Drones spray disinfectant over large areas, robots distribute hand sanitizer, apps analyze coughs to see if they are “ dry ” or “ wet ”, and the AI techniques normally used to detecting tuberculosis are being refined to be able to detect the virus, are part of the contributions of Indian startups to the fight against contagion.
As the nation enters a 21-day lockout period, start-ups, far from letting their minds sink, seize the opportunity by building drones, chatbots, apps and robots to help healthcare professionals to fight on the front line of Covid-19.
General Aeronautics, an aerospace engineering startup based in Bengaluru, deployed its drones to spray disinfectant throughout the city. “We have sprayed disinfectant in overcrowded areas such as KR Market and Majestic and will continue to cover most areas of the city for the next 10 days,” said founder and CEO Abhishek Burman.
The disinfectant, a mixture of disinfectant and bleaching powder, is sprayed into areas where garbage has accumulated to prevent the spread of new infections.
In neighboring Tamil Nadu, Garuda Aerospace, a Chennai-based startup, is also helping civic bodies spray disinfectant using drones with the help of engineering students from the Agni College of Technology.
For those worried about the health of their loved ones in quarantine, the healthcare start-up Dozee distributes its heart rate and breathing monitor for free to those who are quarantined within the city limits of Bengaluru.
An original idea of IIT alumni Mudit Dandwate and Gaurav Parchani, Dozee is a portable device that provides continuous breathing data without the need for wires or technical expertise.
Attached to a thin sensor sheet that passes under the mattress, the device is held under the patient’s chest and, according to Dozee, provides 98% accurate data. “This will help ease the anxiety of loved ones, as they currently have limited means of knowing the health status of people quarantined at home,” said Dandwate, CEO.
Several start-ups are also working to reduce the burden on health workers. Asimov Robotics started by using its robots to distribute disinfectants and distribute masks to employees of various startups in Kochi, Kerala. He is now planning to deploy robots called Karmi-bots to help Covid-19 patients in isolation rooms by bringing them food.
Sophisticated medical equipment is being modified to meet current needs. For example, Sequoia-backed healthcare startup Qure.ai has modified the AI solutions it created earlier to help detect diseases like tuberculosis from X-rays.
“Previously, our solution could automatically generate interpretation reports from chest x-rays, detect tuberculosis, chronic obstructive pulmonary disease and malignant tumors. Now it can also interpret an x-ray to detect indicative Covid-19 results and even quantify the proportion of lungs affected due to the lesions, “said Prashant Warier, CEO of Qure.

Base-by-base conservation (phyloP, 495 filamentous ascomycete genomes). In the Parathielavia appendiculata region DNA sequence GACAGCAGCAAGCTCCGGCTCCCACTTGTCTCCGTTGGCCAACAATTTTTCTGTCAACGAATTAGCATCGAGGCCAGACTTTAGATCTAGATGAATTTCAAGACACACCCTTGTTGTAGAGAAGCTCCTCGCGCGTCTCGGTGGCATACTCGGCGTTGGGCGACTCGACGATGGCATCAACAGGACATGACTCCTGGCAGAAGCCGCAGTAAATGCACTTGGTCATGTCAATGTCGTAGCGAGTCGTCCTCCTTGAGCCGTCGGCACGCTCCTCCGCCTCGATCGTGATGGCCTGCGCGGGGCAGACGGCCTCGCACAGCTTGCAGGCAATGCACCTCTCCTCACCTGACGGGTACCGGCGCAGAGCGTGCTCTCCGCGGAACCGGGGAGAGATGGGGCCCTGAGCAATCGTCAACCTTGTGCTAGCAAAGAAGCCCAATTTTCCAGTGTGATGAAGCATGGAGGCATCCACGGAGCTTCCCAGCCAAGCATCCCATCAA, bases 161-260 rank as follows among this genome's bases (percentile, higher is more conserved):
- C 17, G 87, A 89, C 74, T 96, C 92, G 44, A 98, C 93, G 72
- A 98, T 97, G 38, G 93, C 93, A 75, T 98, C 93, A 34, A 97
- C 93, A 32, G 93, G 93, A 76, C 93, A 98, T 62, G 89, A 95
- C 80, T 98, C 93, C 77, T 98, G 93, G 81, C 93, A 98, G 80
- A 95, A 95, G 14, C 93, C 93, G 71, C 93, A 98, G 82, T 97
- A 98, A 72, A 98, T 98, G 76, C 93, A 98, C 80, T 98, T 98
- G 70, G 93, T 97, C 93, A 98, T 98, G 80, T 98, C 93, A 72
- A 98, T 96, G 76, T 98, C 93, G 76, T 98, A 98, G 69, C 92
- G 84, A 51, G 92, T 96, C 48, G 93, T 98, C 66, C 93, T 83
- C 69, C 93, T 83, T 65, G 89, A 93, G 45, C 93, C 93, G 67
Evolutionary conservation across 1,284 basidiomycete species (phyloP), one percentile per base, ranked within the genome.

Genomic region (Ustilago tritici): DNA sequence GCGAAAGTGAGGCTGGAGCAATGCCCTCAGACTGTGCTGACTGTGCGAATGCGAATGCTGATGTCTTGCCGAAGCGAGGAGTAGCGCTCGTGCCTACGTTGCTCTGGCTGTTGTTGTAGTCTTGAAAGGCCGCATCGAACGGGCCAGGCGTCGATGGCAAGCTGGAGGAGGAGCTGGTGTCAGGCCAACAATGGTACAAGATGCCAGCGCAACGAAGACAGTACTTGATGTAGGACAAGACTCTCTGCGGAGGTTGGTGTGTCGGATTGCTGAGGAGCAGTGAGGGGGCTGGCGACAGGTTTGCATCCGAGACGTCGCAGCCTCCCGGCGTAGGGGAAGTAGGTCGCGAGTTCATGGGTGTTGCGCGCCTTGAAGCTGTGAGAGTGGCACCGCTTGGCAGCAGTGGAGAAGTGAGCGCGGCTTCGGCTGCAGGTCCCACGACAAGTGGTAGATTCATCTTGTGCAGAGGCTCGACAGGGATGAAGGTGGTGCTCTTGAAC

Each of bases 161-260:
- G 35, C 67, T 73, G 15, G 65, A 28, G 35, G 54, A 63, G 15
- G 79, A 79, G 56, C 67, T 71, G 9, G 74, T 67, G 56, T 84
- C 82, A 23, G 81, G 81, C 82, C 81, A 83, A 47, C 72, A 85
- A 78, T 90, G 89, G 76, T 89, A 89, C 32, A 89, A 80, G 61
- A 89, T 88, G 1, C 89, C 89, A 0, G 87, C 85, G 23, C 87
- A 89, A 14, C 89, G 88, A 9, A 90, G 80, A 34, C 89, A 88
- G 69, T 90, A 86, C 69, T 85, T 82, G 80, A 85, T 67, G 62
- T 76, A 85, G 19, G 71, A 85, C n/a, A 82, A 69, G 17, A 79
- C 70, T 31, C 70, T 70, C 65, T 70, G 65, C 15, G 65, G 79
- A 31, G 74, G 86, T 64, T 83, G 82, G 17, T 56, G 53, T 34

This can be used by healthcare professionals to screen patients for further testing and the readings could help reduce the burden on healthcare facilities.
The Mumbai-based start-up has also developed an application-based solution, qSCOUT, for healthcare providers to use for contact tracking and remote sorting of infected patients.
Right now, most people know that a dry cough is one of the symptoms. Health technology startup Mfine is developing an AI-based cough analysis feature that records the sound of a cough and predicts whether it is a dry or wet cough and also if the infection is in the upper or lower respiratory tract.
The idea is to increase the chances of detecting Covid-19 patients. “It is currently in the pilot phase and we are collecting more data to make it accurate. Once it is 95% accurate, we will deploy it to the market, ”said Prasad Kompalli, co-founder of the Bengaluru-based start-up.
Applications are also being deployed to track patients and disseminate reliable information about the virus. Eka Software in Bangalore announced the launch of a Covid-19 risk monitoring application that aims to help commodity companies assess and mitigate supply chain risks.
In the same vein, the healthcare company Portea has developed a chatbot called Cobot-19 which can spread information. It will collect data from reliable sources including the World Health Organization, the Centers for Disease Control and Prevention and Johns Hopkins University and share it with the general public.
The Kerala government, which has been at war since January when the first case was reported in the state, has teamed up with Qkopy, a startup, to launch a mobile application called GOK Direct. This application will distribute information on guidelines for travelers, quarantine protocol and health and safety advice.
“The advantage is that we can also send specific messages targeting only people in quarantine or who have tested positive,” said Rajiv Surendran, co-founder and COO of QKopy.
Similarly, Pixxon AI Solutions, based in Chennai, has tied up the state police to provide quarantine monitoring services. Those quarantined for Covid-19 will receive a police link to install on their cell phones. Once installed, the application will follow the patient and send his position to the command center every 15 minutes.